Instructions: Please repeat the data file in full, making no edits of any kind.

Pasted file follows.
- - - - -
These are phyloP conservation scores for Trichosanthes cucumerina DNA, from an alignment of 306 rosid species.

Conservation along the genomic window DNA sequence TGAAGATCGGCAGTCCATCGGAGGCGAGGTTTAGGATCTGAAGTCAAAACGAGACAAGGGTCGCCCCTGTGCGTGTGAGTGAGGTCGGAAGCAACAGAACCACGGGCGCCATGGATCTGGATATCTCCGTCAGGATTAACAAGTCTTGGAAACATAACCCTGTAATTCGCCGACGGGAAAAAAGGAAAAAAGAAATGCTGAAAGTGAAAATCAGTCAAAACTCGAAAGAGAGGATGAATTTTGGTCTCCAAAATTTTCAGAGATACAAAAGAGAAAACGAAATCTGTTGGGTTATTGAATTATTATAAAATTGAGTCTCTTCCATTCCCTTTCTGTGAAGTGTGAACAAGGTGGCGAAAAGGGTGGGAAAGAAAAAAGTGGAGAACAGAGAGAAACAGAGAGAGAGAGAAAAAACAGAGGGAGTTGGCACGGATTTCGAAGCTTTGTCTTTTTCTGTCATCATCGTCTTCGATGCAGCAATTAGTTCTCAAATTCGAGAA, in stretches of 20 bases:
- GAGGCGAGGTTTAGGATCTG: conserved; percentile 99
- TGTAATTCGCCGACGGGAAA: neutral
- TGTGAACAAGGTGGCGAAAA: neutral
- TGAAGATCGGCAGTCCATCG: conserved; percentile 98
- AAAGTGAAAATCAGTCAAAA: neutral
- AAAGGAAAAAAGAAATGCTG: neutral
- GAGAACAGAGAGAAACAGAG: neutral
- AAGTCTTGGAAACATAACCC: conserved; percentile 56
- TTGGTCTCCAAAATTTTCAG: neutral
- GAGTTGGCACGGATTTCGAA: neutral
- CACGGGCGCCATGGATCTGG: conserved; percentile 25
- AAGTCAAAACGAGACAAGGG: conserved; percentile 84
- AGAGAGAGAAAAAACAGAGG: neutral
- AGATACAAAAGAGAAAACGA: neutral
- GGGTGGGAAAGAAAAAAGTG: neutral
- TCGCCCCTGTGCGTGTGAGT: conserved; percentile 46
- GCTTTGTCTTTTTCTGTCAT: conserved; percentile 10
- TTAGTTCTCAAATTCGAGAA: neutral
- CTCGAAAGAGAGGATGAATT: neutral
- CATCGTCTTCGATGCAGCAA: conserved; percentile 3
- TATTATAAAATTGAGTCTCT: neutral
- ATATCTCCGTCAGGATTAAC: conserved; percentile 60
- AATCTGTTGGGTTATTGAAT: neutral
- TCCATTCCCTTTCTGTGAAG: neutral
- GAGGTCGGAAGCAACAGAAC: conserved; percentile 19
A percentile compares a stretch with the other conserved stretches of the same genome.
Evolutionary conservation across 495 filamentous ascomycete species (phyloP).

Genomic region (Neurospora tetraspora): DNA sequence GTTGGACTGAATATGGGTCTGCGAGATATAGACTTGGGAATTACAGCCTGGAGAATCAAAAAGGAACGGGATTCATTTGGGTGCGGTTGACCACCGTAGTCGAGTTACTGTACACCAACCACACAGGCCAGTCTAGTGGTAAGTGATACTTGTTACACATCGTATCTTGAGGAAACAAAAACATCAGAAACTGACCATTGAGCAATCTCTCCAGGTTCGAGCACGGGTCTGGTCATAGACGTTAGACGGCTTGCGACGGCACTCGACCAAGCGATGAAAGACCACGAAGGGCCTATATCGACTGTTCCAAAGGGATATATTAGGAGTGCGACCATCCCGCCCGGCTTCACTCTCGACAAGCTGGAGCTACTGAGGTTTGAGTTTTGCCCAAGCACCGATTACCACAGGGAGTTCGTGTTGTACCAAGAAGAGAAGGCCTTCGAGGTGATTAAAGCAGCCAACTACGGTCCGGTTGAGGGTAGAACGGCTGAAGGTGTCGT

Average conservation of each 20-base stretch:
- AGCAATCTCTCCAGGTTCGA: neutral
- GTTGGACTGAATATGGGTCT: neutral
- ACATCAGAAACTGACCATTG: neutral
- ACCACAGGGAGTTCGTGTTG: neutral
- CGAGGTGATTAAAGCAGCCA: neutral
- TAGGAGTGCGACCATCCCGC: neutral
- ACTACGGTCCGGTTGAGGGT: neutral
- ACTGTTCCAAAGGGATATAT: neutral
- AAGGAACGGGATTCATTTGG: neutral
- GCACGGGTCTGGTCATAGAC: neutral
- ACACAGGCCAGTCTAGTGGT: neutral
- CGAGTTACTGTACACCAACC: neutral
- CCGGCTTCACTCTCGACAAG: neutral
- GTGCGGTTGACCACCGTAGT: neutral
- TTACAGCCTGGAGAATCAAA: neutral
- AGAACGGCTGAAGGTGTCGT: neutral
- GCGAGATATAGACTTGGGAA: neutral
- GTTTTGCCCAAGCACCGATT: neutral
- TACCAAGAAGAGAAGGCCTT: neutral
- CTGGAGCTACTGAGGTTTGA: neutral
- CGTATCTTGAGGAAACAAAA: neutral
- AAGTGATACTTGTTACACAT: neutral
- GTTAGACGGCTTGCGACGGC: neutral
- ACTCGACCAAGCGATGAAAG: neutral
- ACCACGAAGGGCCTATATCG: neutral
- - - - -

These are phyloP conservation scores for Trichosanthes cucumerina DNA, from an alignment of 306 rosid species.

Conservation along the genomic window DNA sequence TGAAGATCGGCAGTCCATCGGAGGCGAGGTTTAGGATCTGAAGTCAAAACGAGACAAGGGTCGCCCCTGTGCGTGTGAGTGAGGTCGGAAGCAACAGAACCACGGGCGCCATGGATCTGGATATCTCCGTCAGGATTAACAAGTCTTGGAAACATAACCCTGTAATTCGCCGACGGGAAAAAAGGAAAAAAGAAATGCTGAAAGTGAAAATCAGTCAAAACTCGAAAGAGAGGATGAATTTTGGTCTCCAAAATTTTCAGAGATACAAAAGAGAAAACGAAATCTGTTGGGTTATTGAATTATTATAAAATTGAGTCTCTTCCATTCCCTTTCTGTGAAGTGTGAACAAGGTGGCGAAAAGGGTGGGAAAGAAAAAAGTGGAGAACAGAGAGAAACAGAGAGAGAGAGAAAAAACAGAGGGAGTTGGCACGGATTTCGAAGCTTTGTCTTTTTCTGTCATCATCGTCTTCGATGCAGCAATTAGTTCTCAAATTCGAGAA, in stretches of 20 bases:
- GAGGCGAGGTTTAGGATCTG: conserved; percentile 99
- TGTAATTCGCCGACGGGAAA: neutral
- TGTGAACAAGGTGGCGAAAA: neutral
- TGAAGATCGGCAGTCCATCG: conserved; percentile 98
- AAAGTGAAAATCAGTCAAAA: neutral
- AAAGGAAAAAAGAAATGCTG: neutral
- GAGAACAGAGAGAAACAGAG: neutral
- AAGTCTTGGAAACATAACCC: conserved; percentile 56
- TTGGTCTCCAAAATTTTCAG: neutral
- GAGTTGGCACGGATTTCGAA: neutral
- CACGGGCGCCATGGATCTGG: conserved; percentile 25
- AAGTCAAAACGAGACAAGGG: conserved; percentile 84
- AGAGAGAGAAAAAACAGAGG: neutral
- AGATACAAAAGAGAAAACGA: neutral
- GGGTGGGAAAGAAAAAAGTG: neutral
- TCGCCCCTGTGCGTGTGAGT: conserved; percentile 46
- GCTTTGTCTTTTTCTGTCAT: conserved; percentile 10
- TTAGTTCTCAAATTCGAGAA: neutral
- CTCGAAAGAGAGGATGAATT: neutral
- CATCGTCTTCGATGCAGCAA: conserved; percentile 3
- TATTATAAAATTGAGTCTCT: neutral
- ATATCTCCGTCAGGATTAAC: conserved; percentile 60
- AATCTGTTGGGTTATTGAAT: neutral
- TCCATTCCCTTTCTGTGAAG: neutral
- GAGGTCGGAAGCAACAGAAC: conserved; percentile 19
A percentile compares a stretch with the other conserved stretches of the same genome.
Evolutionary conservation across 495 filamentous ascomycete species (phyloP).

Genomic region (Neurospora tetraspora): DNA sequence GTTGGACTGAATATGGGTCTGCGAGATATAGACTTGGGAATTACAGCCTGGAGAATCAAAAAGGAACGGGATTCATTTGGGTGCGGTTGACCACCGTAGTCGAGTTACTGTACACCAACCACACAGGCCAGTCTAGTGGTAAGTGATACTTGTTACACATCGTATCTTGAGGAAACAAAAACATCAGAAACTGACCATTGAGCAATCTCTCCAGGTTCGAGCACGGGTCTGGTCATAGACGTTAGACGGCTTGCGACGGCACTCGACCAAGCGATGAAAGACCACGAAGGGCCTATATCGACTGTTCCAAAGGGATATATTAGGAGTGCGACCATCCCGCCCGGCTTCACTCTCGACAAGCTGGAGCTACTGAGGTTTGAGTTTTGCCCAAGCACCGATTACCACAGGGAGTTCGTGTTGTACCAAGAAGAGAAGGCCTTCGAGGTGATTAAAGCAGCCAACTACGGTCCGGTTGAGGGTAGAACGGCTGAAGGTGTCGT

Average conservation of each 20-base stretch:
- AGCAATCTCTCCAGGTTCGA: neutral
- GTTGGACTGAATATGGGTCT: neutral
- ACATCAGAAACTGACCATTG: neutral
- ACCACAGGGAGTTCGTGTTG: neutral
- CGAGGTGATTAAAGCAGCCA: neutral
- TAGGAGTGCGACCATCCCGC: neutral
- ACTACGGTCCGGTTGAGGGT: neutral
- ACTGTTCCAAAGGGATATAT: neutral
- AAGGAACGGGATTCATTTGG: neutral
- GCACGGGTCTGGTCATAGAC: neutral
- ACACAGGCCAGTCTAGTGGT: neutral
- CGAGTTACTGTACACCAACC: neutral
- CCGGCTTCACTCTCGACAAG: neutral
- GTGCGGTTGACCACCGTAGT: neutral
- TTACAGCCTGGAGAATCAAA: neutral
- AGAACGGCTGAAGGTGTCGT: neutral
- GCGAGATATAGACTTGGGAA: neutral
- GTTTTGCCCAAGCACCGATT: neutral
- TACCAAGAAGAGAAGGCCTT: neutral
- CTGGAGCTACTGAGGTTTGA: neutral
- CGTATCTTGAGGAAACAAAA: neutral
- AAGTGATACTTGTTACACAT: neutral
- GTTAGACGGCTTGCGACGGC: neutral
- ACTCGACCAAGCGATGAAAG: neutral
- ACCACGAAGGGCCTATATCG: neutral